Will Reporting EEO-1 Pay Data Help Close the Wage Gap?

 

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NEW ORLEANS—Employers have many incentives to pay their workers fairly: to attract and retain top talent, promote an inclusive work culture and comply with employment laws. But will mandatory reporting requirements actually help employers close the wage gap for women and people of color?

Panelists debated the effectiveness of pay-data reporting mandates during a Nov. 7 session of the American Bar Association's 13th Annual Labor and Employment Law Conference.

This year, many businesses with at least 100 employees had to report EEO‑1 Component 2 pay data—broken down by job category, race, sex and ethnicity—for 2017 and 2018 to the Equal Employment Opportunity Commission (EEOC). Although the reporting deadline has passed, the portal remains open because a court ordered the agency to continue collecting data until a certain percentage of employers comply.

"From a management perspective, I think that a lot of employers are trying to do the right thing related to pay," said Scott Kelly, an attorney with Ogletree Deakins in Birmingham, Ala. But he thinks the EEO‑1 pay-data requirement in its current form "is a bit of a distraction from that effort." Employers say the data they have to report isn't reflective of their compensation system.

Olamide Adetunji, an attorney with the Service Employees International Union in Washington, D.C., said she doesn't mind if the EEOC collects imperfect data for now. She thinks the federal government has good reason to incentivize employers to collect pay data and follow through on making any needed changes to address discrepancies. The EEO‑1 pay-data collection is a good starting point, she said, noting that the process may be flawed the first time data are collected, but she thinks the issues could be smoothed out on the second or third try.

"At the end of the day, there's still this culture of secrecy around what employees are earning," she said, noting that employers are in the best position to provide transparency.

The EEOC recently announced that it doesn't intend to collect the pay data in the future because, it concluded, the burden imposed on employers to gather the information outweighs the usefulness of the data for the agency. Employers should note, however, that courts could intervene and compel the EEOC to gather pay data despite the agency's announcement.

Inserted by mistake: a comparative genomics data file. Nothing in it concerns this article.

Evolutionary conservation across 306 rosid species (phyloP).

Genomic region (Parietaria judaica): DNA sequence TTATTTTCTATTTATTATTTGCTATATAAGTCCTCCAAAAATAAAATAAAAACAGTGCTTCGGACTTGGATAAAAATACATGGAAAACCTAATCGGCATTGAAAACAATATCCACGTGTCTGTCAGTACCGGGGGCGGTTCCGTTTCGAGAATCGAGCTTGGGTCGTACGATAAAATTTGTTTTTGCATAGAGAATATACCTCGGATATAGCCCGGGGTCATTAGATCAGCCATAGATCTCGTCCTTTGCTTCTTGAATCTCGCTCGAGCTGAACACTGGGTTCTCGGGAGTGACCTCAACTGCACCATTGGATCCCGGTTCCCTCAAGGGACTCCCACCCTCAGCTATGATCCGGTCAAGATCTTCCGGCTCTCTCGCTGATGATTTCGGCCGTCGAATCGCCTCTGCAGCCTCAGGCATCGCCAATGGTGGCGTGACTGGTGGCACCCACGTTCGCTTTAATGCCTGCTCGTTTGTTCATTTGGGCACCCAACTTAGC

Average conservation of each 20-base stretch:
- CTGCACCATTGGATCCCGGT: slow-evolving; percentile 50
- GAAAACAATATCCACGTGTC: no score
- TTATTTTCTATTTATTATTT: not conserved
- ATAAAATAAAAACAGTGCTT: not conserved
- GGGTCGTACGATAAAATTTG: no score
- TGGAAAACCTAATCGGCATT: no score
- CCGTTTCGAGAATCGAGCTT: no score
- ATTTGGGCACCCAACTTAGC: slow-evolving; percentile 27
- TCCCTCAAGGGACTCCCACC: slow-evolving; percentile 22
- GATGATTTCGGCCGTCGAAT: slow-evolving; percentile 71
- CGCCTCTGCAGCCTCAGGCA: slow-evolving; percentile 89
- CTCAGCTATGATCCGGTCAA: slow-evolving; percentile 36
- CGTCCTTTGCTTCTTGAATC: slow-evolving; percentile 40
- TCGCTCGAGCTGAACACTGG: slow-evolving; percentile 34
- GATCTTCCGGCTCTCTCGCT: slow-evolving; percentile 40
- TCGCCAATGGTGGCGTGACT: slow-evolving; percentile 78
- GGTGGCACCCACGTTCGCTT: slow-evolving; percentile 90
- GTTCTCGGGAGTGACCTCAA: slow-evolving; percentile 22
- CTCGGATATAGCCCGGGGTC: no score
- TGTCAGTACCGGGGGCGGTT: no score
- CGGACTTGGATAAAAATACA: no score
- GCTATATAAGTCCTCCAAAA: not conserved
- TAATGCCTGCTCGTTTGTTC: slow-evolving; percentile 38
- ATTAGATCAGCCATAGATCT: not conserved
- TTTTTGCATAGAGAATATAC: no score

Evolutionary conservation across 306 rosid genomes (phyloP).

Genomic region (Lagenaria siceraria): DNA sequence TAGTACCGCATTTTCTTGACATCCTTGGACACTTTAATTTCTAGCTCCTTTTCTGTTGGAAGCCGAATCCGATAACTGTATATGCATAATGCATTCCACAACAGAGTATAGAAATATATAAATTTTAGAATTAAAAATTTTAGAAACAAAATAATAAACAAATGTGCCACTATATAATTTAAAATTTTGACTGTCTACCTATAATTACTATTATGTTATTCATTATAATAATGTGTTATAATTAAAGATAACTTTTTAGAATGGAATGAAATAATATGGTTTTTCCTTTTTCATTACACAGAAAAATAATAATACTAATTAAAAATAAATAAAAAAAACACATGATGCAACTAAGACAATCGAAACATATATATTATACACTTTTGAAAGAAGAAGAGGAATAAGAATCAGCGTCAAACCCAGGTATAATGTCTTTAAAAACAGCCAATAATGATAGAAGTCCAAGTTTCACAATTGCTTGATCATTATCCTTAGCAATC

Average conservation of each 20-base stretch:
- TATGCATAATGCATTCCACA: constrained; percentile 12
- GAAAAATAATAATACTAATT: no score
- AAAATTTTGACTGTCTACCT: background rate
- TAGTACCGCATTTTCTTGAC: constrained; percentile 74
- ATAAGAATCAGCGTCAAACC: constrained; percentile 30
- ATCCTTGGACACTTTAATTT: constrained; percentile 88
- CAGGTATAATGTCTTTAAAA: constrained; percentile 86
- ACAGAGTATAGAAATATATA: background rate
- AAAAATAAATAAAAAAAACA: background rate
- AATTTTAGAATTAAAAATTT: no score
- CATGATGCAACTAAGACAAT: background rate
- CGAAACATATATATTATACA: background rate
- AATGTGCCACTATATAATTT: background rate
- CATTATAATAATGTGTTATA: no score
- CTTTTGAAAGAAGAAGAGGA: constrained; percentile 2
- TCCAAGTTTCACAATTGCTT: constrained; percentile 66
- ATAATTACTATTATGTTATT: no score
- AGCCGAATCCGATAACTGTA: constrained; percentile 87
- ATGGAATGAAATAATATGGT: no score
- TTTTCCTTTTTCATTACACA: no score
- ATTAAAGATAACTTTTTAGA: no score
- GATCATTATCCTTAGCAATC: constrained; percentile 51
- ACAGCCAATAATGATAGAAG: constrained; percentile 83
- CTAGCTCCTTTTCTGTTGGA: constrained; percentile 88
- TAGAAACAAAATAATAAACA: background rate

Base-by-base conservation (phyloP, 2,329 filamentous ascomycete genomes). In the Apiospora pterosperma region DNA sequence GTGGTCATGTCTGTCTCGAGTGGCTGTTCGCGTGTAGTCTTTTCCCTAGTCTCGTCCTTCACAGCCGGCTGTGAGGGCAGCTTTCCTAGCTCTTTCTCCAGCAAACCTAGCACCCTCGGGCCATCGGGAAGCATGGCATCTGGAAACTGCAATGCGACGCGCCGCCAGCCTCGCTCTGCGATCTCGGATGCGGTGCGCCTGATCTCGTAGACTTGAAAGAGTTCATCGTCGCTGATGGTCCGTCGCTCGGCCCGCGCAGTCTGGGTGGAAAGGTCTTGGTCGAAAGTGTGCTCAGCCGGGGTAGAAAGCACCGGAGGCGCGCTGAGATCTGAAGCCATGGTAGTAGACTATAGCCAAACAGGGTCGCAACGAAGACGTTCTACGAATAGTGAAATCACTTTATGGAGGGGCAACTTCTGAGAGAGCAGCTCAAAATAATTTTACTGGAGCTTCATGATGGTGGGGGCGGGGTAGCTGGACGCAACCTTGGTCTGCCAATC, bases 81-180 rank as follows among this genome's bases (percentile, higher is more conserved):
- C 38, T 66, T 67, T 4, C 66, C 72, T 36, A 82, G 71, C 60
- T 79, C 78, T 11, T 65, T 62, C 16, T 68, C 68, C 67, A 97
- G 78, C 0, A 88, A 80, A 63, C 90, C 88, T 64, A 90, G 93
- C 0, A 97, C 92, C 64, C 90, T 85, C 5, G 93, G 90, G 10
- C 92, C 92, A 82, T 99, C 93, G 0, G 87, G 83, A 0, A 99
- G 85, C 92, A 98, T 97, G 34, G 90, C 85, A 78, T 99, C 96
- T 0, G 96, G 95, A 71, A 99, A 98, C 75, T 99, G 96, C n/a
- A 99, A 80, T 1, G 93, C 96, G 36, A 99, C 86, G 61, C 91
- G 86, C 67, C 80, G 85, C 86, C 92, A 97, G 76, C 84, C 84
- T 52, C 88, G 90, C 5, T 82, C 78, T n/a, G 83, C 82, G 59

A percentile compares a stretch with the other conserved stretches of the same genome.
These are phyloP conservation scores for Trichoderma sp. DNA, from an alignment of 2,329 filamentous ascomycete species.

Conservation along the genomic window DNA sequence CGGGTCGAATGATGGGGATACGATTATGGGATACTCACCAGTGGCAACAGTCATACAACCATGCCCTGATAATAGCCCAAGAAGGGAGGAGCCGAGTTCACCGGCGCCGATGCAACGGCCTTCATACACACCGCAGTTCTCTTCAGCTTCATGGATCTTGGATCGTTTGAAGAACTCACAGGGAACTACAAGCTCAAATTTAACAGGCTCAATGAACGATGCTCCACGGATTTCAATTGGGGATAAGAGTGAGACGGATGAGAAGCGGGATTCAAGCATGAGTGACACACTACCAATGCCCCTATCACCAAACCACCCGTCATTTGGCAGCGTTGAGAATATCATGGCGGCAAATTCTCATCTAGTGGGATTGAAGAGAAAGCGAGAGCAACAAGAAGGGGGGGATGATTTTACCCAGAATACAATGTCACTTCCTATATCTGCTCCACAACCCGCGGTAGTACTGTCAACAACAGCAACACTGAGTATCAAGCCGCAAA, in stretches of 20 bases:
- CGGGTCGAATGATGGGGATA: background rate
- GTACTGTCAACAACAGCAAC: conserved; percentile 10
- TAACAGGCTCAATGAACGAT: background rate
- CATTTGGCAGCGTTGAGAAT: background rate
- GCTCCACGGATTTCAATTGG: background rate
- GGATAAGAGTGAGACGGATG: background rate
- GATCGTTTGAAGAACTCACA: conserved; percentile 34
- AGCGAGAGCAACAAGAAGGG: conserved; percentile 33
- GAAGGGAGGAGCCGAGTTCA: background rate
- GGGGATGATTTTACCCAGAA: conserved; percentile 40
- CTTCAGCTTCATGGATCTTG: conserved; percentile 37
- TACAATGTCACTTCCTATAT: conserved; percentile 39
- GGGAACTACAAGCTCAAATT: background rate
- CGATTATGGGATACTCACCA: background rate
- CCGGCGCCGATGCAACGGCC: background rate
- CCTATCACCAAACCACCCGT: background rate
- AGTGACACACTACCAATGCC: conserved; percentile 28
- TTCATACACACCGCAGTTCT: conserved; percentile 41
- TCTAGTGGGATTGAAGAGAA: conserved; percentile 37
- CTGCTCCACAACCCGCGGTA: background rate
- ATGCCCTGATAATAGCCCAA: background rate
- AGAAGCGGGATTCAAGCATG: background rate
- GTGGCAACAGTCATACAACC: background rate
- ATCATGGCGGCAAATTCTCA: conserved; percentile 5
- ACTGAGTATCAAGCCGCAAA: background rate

Is There a Better Method?

Panelists agreed that closing the pay gap is important, but they disagreed on how pay data should be collected and analyzed.

The EEOC opted to collect pay data through the EEO‑1 survey because employers were familiar with the process. Covered employers are required each year to submit EEO-1 Component 1 data listing employees by job category, race, ethnicity and sex. For the first time this year, employers also had to report Component 2 wage information from Box 1 of the W‑2 form and total hours worked for all employees by race, ethnicity and sex within 12 proposed pay bands.

Josh Mitchell, Ph.D., an economist with Welch Consulting in Los Angeles, noted that the EEOC described Component 2 data as information employers already collect in the ordinary course of business. But in reality, he said, the EEOC is asking for information from different databases. Some data may be housed in the human resource information system, and other data may be stored in a payroll processing system that is managed by a third-party service provider.

Merging and sorting the data "isn't so easy," he said.

Conference attendees discussed whether it would be better for employers to submit to the government the results of their own internal pay audits or a statement certifying that they have completed a meaningful audit and taken appropriate remedial steps.

"I don't understand why we would trust companies to police themselves in this area," said Anne Shaver, an employee-side attorney with Lieff, Cabraser, Heimann & Bernstein in San Francisco. If the federal government is interested in ensuring that companies are conducting pay audits and correcting disparities, then it has to certify the data independently, she said.

Kelly noted, however, that employers would likely be submitting that information under penalty of perjury.

[SHRM members-only toolkit: Managing Pay Equity]

Shaver added that pay equity isn't just about "equal pay for equal work."

Employers should also be looking at the unadjusted median pay gap for all women and employees of color, she said, because they may hold more lower-paying jobs, and employers should want to see them moving up in the organization.

What's Next?

Although the EEOC doesn't plan to continue collecting EEO‑1 Component 2 data, Congress members are considering the Paycheck Fairness Act, which includes a pay-data reporting requirement. The bill has been introduced many times over the last decade and hasn't been approved, but that could change.

State legislatures could also pass pay-data reporting mandates. California lawmakers failed to pass SB 171 this year but could do so next year. The bill would require companies to send pay data to the state and face investigations and penalties if they don't comply.

"As we know, California tends to be a leader in this area," Shaver said. She thinks if the Golden State passes this type of bill, other states will follow. 

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